For some reason I got to thinking about the term "Social Studies" the other day. Like many high schools, my school doesn’t have a History Department anymore, it has a Social Studies Department. We still teach a full complement of history courses, but we also teach Psychology, Sociology, Government, Cultural Geography, Economics, Law and other courses. So as I was thinking about this I decided that perhaps I should put my broadband connection to work and look up the definition of “social studies.” Here are three that are similar, yet still offer some interesting takes on the matter (in each case, emphasis added by me so that I can talk more about it below):
- Social Studies: A group of instructional programs that describes the substantive portions of behavior, past and present activities, interactions, and organizations of people associated together for religious, benevolent, cultural, scientific, political, patriotic, or other purposes.
– National Center for Education Statistics
- Social studies is a term used to describe the broad study of the various fields which involve past and current human behavior and interactions. Rather than focus on any one topic in depth, social studies provides a broad overview of human society past and present.
- Social studies is the integrated study of the social sciences and humanities to promote civic competence . . . The primary purpose of social studies is to help young people develop the ability to make informed and reasoned decisions for the public good as citizens of a culturally diverse, democratic society in an interdependent world.
- National Council for the Social Studies
Past and present activities.
Organizations of people associated together for [various] purposes.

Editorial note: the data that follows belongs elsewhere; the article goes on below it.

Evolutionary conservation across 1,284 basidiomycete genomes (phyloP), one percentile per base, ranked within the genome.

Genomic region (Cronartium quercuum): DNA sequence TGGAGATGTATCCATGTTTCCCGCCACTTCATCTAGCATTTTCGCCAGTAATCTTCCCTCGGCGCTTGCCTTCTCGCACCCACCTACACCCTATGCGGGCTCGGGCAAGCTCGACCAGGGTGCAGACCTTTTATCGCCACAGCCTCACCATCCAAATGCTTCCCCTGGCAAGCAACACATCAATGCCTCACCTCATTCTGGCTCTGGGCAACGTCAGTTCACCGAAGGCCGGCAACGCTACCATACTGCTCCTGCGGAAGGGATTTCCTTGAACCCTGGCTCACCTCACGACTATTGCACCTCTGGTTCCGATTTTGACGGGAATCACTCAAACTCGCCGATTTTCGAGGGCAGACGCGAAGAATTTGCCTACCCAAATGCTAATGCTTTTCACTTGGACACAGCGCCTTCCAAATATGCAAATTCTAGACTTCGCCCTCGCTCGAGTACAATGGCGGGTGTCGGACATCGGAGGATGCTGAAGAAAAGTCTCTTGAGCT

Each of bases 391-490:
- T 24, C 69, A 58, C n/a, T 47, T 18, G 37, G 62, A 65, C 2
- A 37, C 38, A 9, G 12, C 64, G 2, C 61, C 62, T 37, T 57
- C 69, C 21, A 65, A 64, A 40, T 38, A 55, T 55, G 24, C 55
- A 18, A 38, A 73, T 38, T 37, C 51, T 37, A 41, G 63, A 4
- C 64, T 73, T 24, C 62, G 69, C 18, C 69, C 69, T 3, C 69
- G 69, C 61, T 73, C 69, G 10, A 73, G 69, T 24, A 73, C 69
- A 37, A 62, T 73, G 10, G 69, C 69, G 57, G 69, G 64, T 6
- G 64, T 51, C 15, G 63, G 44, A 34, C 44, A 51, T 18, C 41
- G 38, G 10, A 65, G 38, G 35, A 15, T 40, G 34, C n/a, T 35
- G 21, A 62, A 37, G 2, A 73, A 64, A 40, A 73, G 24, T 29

Human society past and present.
Informed and reasoned decisions for the public good . . . in an interdependent world.
And then I wondered, how many "Social" Studies Departments in high schools around the world are teaching a course on the socially revolutionary and transformative age that we find ourselves in? (Or even at least discussing it in an existing course.) As Clay Shirky talks about in Here Comes Everybody, group forming is ridiculously easy and we are still in the very early stages of a change that rivals the development of the “Print Culture” that arose in the centuries following the invention of the printing press. Aren’t the societal changes we’re seeing as the result of technology and the Internet specifically, as well as other flat-world factors, the essence of what "social studies" is about?
Now, I’m not suggesting that they shouldn’t teach history or all those other courses – there’s tremendous value in those as well. But does it strike anyone else as odd that my school – and I imagine most schools – aren’t teaching this stuff? Can’t the case be made that these changes are at least as important for our students to learn about, immerse themselves in, understand and begin to figure out the impact of as it is to learn about other great themes in history? Isn’t today’s "networked society" one of the greatest transformations ever in how we define and understand "social" and "society?" If so, then shouldn’t Social Studies Departments everywhere be scrambling to include this in their curriculum?